So Buddha had likes and dislikes, right? He could distinguish himself from others so to think that "this is my body, that is someone else's body".
It seems so. Certainly the Buddha preferred to be in the forest much more than in a village or city.

Re: What motivates Arahant?

Posted: Wed Apr 03, 2013 4:55 pm
by Buckwheat
Alex123 wrote:For example similar phrasing occurs in:
But, Vaccha, the Tathågata, the Arahant, the Fully Enlightened One, regards the eye thus: ‘This is not mine, this I am not, this is not my self.’ He regards the ear … the mind thus: ‘This is not mine, this I am not, this is not my self.’ -SN 44.7

"Thus, Susima, any form [alex: and other 4 aggregates] whatsoever that is past, future, or present; internal or external; blatant or subtle; common or sublime; far or near: every form is to be seen as it actually is with right discernment as: 'This is not mine. This is not my self. This is not what I am.' SN 12.70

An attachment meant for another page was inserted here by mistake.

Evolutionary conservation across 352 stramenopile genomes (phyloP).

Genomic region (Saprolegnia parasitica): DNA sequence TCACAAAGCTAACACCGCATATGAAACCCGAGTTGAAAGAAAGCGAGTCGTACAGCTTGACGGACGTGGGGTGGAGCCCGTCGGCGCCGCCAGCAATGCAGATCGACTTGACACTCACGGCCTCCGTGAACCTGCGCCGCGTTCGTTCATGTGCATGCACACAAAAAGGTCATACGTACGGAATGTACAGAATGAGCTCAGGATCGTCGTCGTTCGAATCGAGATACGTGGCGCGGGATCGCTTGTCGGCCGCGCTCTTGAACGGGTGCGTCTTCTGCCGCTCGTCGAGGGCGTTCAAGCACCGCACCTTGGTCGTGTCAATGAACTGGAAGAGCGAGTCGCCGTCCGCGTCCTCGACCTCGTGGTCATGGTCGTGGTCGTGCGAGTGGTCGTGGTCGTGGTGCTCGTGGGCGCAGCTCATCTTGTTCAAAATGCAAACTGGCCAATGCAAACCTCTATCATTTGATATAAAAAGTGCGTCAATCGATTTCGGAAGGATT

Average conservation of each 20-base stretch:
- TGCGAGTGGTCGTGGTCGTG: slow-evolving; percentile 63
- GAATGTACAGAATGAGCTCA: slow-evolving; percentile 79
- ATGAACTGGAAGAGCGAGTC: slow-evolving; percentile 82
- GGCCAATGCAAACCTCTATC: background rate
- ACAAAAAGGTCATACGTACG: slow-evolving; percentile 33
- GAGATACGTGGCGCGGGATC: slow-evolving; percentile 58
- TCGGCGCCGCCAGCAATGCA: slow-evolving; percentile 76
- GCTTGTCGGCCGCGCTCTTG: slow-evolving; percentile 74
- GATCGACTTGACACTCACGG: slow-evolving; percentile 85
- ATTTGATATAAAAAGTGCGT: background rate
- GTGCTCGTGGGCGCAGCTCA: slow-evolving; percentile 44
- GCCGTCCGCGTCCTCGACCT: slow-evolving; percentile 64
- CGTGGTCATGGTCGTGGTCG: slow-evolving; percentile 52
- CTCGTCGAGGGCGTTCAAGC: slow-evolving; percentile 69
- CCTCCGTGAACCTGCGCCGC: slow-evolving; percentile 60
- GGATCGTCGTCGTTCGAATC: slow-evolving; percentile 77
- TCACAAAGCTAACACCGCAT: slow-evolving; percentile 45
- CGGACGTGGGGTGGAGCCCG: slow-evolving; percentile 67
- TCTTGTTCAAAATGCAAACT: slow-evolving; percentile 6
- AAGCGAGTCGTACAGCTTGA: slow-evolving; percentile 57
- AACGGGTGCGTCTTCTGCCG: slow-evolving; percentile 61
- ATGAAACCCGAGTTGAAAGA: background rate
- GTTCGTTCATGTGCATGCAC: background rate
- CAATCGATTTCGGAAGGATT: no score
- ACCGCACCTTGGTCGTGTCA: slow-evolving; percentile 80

Seeing "these aggregates are not mine" does not make one blind to the aggregates. So, the arahant can perceieve the aggregates, but she also sees that the aggregates are not me, mine, or self. She see's a lump of aggreagates, and acts without clinging. Her motivators are the brahmaviharas, acted upon with wisdom.

Re: What motivates Arahant?

Posted: Wed Apr 03, 2013 4:58 pm
by Buckwheat
Alex123 wrote:Hello Tilt,
tiltbillings wrote:
when I [the Buddha] come to the highway, if I do not see anyone in front or behind, at that time I find it pleasant, at least for the purpose of urinating and excreting. AN Yassa Sutta.
So Buddha had likes and dislikes, right? He could distinguish himself from others so to think that "this is my body, that is someone else's body".